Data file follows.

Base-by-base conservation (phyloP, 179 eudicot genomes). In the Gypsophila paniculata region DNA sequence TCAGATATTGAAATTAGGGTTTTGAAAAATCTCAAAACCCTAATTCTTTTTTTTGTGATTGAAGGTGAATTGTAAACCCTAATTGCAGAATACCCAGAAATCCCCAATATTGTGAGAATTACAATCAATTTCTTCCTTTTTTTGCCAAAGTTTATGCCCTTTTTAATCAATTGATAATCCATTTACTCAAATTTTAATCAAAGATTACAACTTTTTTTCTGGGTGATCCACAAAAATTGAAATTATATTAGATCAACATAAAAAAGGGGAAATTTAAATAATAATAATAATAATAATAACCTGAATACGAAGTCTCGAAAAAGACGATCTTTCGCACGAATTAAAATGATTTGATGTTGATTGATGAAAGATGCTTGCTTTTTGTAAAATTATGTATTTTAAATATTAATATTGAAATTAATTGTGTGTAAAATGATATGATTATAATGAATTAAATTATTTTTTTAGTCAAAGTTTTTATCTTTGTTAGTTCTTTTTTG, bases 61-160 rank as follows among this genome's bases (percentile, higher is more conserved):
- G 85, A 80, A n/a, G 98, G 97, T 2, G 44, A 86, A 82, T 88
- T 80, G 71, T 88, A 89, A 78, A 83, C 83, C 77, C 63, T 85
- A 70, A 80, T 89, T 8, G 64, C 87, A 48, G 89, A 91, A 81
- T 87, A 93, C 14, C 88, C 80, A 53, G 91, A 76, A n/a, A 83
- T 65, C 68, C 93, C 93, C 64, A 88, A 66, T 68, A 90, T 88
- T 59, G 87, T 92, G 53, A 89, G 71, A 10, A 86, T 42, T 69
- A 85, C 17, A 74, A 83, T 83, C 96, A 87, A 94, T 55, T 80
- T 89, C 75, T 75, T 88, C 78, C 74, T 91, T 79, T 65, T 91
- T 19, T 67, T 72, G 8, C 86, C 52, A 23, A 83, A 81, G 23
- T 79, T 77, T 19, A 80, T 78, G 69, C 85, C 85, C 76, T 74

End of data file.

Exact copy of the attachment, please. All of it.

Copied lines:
Base-by-base conservation (phyloP, 179 eudicot genomes). In the Gypsophila paniculata region DNA sequence TCAGATATTGAAATTAGGGTTTTGAAAAATCTCAAAACCCTAATTCTTTTTTTTGTGATTGAAGGTGAATTGTAAACCCTAATTGCAGAATACCCAGAAATCCCCAATATTGTGAGAATTACAATCAATTTCTTCCTTTTTTTGCCAAAGTTTATGCCCTTTTTAATCAATTGATAATCCATTTACTCAAATTTTAATCAAAGATTACAACTTTTTTTCTGGGTGATCCACAAAAATTGAAATTATATTAGATCAACATAAAAAAGGGGAAATTTAAATAATAATAATAATAATAATAACCTGAATACGAAGTCTCGAAAAAGACGATCTTTCGCACGAATTAAAATGATTTGATGTTGATTGATGAAAGATGCTTGCTTTTTGTAAAATTATGTATTTTAAATATTAATATTGAAATTAATTGTGTGTAAAATGATATGATTATAATGAATTAAATTATTTTTTTAGTCAAAGTTTTTATCTTTGTTAGTTCTTTTTTG, bases 61-160 rank as follows among this genome's bases (percentile, higher is more conserved):
- G 85, A 80, A n/a, G 98, G 97, T 2, G 44, A 86, A 82, T 88
- T 80, G 71, T 88, A 89, A 78, A 83, C 83, C 77, C 63, T 85
- A 70, A 80, T 89, T 8, G 64, C 87, A 48, G 89, A 91, A 81
- T 87, A 93, C 14, C 88, C 80, A 53, G 91, A 76, A n/a, A 83
- T 65, C 68, C 93, C 93, C 64, A 88, A 66, T 68, A 90, T 88
- T 59, G 87, T 92, G 53, A 89, G 71, A 10, A 86, T 42, T 69
- A 85, C 17, A 74, A 83, T 83, C 96, A 87, A 94, T 55, T 80
- T 89, C 75, T 75, T 88, C 78, C 74, T 91, T 79, T 65, T 91
- T 19, T 67, T 72, G 8, C 86, C 52, A 23, A 83, A 81, G 23
- T 79, T 77, T 19, A 80, T 78, G 69, C 85, C 85, C 76, T 74